Research Article - Journal of Veterinary Medicine and Allied Science (2017) Volume 1, Issue 1
Effect of season and sampling location on acaricidal activity of Petiveria alliacea on larvae of Rhipicephalus microplus resistant to acaricidesGiselly Arceo-Medina1, José Alberto Rosado-Aguilar2*, Roger Iván Rodríguez-Vivas1, Martha Méndez-González2, Rocío Borges-Argaez2, Mirbella Cáceres-Farfán2, María Tamayo-Díaz2
1Laboratory of Parasitology, Faculty of Veterinary Medicine and Animal Science, Autonomous University of Yucatan, Mexico
2Centro of Scientific Research of Yucatan, Mexico
- *Corresponding Author:
- José Alberto Rosado-Aguilar
Centro of Scientific Research of Yucatan
Tel: +52 9999 42 32 00
Accepted Date: February 27, 2017
Citation: Arceo-Medina, Rosado-Aguilar, Rodríguez-Vivas, Méndez-González2, Borges-Argaez2, Cáceres-Farfán and Tamayo-Díaz. Effect of season and sampling location on acaricidal activity of Petiveria alliacea on larvae of Rhipicephalus microplus resistant to acaricides.. J Vet Med Allied Sci 2017;1(1):1-22.
To determine the effect of season and sampling location on the acaricidal activity of Petiveria alliacea against acaricides resistant Rhipicephalus microplus tick, methanol extracts of leaves and stems collected during the dry and rainy season at three sites in Yucatan, Mexico were used. Adult specimens of R. microplus ticks were collected to rear larvae and perform larval bioassays. For testing the acaricidal activity of plant extracts, larval immersion technique using different concentrations, namely: 20, 10, 5 and 2.5% was used. Extracts collected during the dry season exhibited the following 50% lethal concentrations (LC50): 4.4% and 1.7% for leaves and stems (respectively) from site 1, 8.2% and 2.2% for samples from site 2, and 18.3% and 22.4% for site 3. Extracts from samples collected during the rainy season showed the following LC50 values: 7.2% and 6.6% for leaves and stems (respectively) from site 1, 15.8% and 7.5% for samples from site 2, and 10.6% and 38.7% for site 3. In addition, gas chromatography-mass spectrometry run for stem samples showed that benzyldisulfide (BDS) and benzyltrisulfide (BTS) were present at higher concentrations in stems of dry season from sites 1 and 2. We conclude that the acaricidal activity of leaf and stem extracts from P. alliacea on resistant larvae of R. microplus is contingent upon the season and site of sampling. Extracts collected on dry season showed the highest acaricidal activity against R. microplus larvae. Site 1 showed the highest acaricidal activity across both seasons. The stem of P. alliacea performs better to control R. microplus, and higher concentration of BDS was observed in stem extracts collected on dry season in most locations. Further studies are needed to address the influence of edaphic and climatic factors on the phytochemical composition of plants.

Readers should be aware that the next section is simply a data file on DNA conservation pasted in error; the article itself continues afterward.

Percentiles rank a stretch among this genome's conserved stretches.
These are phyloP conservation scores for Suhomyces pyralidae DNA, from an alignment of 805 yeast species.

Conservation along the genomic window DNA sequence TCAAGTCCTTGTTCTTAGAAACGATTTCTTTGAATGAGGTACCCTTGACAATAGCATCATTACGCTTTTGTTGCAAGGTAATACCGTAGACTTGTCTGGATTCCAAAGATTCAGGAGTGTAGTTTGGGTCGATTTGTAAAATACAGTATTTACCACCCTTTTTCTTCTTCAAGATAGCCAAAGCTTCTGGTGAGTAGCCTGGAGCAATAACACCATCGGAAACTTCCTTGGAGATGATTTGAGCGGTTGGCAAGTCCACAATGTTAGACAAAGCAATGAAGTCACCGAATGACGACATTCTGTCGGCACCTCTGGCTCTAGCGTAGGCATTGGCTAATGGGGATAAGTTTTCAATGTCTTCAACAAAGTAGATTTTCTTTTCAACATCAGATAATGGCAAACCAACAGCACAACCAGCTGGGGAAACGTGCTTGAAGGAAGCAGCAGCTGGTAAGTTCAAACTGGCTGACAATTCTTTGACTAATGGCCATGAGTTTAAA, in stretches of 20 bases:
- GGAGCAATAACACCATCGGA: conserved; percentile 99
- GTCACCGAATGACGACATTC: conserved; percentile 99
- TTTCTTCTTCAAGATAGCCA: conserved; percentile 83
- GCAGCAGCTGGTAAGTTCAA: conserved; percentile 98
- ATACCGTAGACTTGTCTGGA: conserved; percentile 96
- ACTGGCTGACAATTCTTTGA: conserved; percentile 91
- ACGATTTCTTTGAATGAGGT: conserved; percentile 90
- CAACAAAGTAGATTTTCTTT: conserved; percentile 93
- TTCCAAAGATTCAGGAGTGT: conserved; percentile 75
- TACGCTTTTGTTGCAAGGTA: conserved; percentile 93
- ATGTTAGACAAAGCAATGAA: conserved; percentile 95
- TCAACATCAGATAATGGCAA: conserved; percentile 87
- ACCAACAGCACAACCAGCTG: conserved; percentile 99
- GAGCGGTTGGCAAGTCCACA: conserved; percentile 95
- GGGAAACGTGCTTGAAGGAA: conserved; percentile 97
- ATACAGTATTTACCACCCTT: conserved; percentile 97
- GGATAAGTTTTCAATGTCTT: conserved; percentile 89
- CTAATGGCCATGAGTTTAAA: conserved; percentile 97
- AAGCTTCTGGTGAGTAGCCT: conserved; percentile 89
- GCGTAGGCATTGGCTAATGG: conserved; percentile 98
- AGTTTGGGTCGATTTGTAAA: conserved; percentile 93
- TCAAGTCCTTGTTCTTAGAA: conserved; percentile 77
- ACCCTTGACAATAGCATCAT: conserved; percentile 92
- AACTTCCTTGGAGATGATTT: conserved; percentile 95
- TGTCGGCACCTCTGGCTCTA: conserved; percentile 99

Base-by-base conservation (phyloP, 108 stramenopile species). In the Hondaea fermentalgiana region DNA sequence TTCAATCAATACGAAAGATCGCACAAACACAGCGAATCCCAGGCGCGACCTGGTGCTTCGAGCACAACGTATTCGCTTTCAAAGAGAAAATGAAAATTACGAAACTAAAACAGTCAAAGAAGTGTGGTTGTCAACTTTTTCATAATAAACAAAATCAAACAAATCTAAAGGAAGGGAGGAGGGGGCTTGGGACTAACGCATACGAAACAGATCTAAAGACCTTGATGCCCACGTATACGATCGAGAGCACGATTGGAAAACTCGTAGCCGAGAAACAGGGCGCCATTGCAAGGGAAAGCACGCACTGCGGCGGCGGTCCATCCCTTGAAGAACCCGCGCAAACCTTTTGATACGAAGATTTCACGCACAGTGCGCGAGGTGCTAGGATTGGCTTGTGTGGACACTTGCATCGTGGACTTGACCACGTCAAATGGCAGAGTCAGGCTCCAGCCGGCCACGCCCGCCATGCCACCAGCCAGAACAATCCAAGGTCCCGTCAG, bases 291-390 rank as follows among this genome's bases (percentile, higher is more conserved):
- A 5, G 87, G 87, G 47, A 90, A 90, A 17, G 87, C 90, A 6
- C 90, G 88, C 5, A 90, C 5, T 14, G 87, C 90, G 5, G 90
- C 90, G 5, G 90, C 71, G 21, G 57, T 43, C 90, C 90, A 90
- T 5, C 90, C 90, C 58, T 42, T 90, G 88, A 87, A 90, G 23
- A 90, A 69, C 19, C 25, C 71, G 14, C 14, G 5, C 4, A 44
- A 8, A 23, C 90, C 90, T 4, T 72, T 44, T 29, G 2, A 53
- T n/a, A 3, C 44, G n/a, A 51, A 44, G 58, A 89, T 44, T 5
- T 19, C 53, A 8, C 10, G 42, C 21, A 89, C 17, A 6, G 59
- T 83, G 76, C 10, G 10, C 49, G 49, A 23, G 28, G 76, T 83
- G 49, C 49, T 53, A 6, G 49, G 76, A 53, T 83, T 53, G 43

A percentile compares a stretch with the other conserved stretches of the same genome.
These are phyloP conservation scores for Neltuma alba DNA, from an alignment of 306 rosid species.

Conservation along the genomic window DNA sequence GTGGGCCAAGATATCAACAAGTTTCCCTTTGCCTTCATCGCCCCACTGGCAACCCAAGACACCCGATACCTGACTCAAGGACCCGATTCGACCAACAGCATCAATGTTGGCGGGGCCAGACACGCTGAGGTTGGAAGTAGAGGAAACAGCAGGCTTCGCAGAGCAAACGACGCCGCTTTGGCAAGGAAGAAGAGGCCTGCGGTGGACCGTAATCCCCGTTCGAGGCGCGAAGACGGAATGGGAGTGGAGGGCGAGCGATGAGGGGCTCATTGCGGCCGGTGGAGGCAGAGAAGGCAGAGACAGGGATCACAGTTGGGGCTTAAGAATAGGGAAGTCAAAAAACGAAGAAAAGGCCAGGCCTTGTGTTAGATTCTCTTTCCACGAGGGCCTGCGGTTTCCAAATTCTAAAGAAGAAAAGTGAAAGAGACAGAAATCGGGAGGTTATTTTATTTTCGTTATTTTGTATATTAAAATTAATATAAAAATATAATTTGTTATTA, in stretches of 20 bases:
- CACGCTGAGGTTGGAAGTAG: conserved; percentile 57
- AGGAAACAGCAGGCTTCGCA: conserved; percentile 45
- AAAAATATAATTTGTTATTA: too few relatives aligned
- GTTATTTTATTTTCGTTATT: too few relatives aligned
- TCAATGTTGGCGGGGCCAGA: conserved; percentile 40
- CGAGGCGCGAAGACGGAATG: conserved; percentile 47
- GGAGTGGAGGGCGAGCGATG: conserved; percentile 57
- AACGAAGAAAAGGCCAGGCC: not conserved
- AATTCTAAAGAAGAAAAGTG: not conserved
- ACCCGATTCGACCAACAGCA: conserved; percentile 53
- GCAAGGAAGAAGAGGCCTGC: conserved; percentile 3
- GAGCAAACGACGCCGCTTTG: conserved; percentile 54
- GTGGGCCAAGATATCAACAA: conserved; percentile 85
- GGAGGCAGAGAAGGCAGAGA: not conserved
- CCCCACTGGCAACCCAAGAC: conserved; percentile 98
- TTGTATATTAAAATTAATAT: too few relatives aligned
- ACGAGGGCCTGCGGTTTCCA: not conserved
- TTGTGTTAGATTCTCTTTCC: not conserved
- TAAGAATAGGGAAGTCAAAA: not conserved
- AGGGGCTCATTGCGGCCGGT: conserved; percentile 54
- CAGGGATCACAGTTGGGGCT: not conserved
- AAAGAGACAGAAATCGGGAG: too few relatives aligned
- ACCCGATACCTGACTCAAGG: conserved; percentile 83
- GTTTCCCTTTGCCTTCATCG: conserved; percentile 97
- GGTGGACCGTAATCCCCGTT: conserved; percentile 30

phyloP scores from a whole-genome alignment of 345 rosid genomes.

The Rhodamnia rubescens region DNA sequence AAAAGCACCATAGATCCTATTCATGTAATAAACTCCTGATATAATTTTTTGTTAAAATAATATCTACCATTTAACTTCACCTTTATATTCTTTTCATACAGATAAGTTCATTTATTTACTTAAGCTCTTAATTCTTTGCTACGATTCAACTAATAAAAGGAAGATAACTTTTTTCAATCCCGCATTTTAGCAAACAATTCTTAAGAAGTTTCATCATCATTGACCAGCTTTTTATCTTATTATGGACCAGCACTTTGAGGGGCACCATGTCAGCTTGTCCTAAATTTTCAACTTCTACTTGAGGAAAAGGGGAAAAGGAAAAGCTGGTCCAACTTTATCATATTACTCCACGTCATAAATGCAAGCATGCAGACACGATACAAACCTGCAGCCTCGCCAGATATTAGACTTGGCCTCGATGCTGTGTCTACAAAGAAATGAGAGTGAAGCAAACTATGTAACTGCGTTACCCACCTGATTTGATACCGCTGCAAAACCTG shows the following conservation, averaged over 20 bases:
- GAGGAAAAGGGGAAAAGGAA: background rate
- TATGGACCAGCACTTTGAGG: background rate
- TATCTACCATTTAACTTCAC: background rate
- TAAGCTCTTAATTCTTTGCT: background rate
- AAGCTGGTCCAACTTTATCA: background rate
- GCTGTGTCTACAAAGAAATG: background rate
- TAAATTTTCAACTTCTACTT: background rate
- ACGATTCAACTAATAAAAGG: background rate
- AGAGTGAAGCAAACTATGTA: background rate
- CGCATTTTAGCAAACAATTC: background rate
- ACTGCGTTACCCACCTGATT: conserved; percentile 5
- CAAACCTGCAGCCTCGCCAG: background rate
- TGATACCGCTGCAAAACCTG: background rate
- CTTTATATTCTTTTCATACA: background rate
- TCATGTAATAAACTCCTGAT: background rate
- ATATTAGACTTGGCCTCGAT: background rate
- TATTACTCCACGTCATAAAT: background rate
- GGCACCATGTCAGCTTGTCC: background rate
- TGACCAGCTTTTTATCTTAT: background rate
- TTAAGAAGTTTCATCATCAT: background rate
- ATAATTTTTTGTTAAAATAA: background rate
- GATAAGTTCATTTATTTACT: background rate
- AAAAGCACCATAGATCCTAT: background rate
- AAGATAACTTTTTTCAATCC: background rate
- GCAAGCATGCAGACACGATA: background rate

Acaricidal activity, Petiveria alliacea, Rhiphicephalus microplus, Season, Benzyldisulfide, Benzyltrisulfide.
Ticks and the diseases they transmit generate substantial constraints on the production of cattle worldwide . The most common method to control ticks is the use of chemical drugs. However, the indiscriminate use of these products results in the emergence of strains that are resistant to these drugs . As a result, in recent years work has focused on developing alternative methods of tick control [3-5].
The use of plant extracts to control ticks, particularly in the case of Rhipicephalus microplus, the cattle tick, appears to be a potentially viable alternative to drug use given the large number of plants that produce chemical compounds with acaricidal activity which have been identified thus far [6-8]. These plant-based products can be of use not only for organic cattle farming but could also represent an alternative method for controlling resistant tick strains .
Dominguez, Garcia and Kobayashi make [9-11] the point that environmental factors such as soil conditions, climatic conditions, as well as the presence or abundance of associated flora may affect the production and concentration of secondary metabolites in plants. Accordingly, the insecticidal and acaricidal activity of the compounds produced by focal plant species may be contingent upon such factors. Petiveria alliacea L. (Phytolaccaceae) is an example of a plant species that has been recently investigated in Mexico due to its acaricidal effects on R. microplus ticks . In Latin America this plant is used in traditional medicine due to its analgesic, antiinflammatory, antimicrobial, antispasmodic, diuretic, antipyretic, as well as acaricidal properties [12,13].
Studies conducted thus far in Yucatan, Mexico, reported that extracts of leaves and stems of P. alliacea exhibit high acaricidal activity (>85% mortality) against larvae and adults of R. microplus resistant to acaricides. Benzyldisulfide (BDS) and benzyltrisulfide (BTS) were identified as the main constituents and were proposed to be responsible for such effects [7,14,15]. However, it is currently unknown whether aspects of plant sampling such as season of the year and location influence the acaricidal activity of P. alliacea extracts as well as the concentration of BDS and BTS in tissues of this species. The aim of this study was to determine the effect of season and sampling location on the acaricidal activity of P. alliacea against R. microplus larvae resistant to acaricides.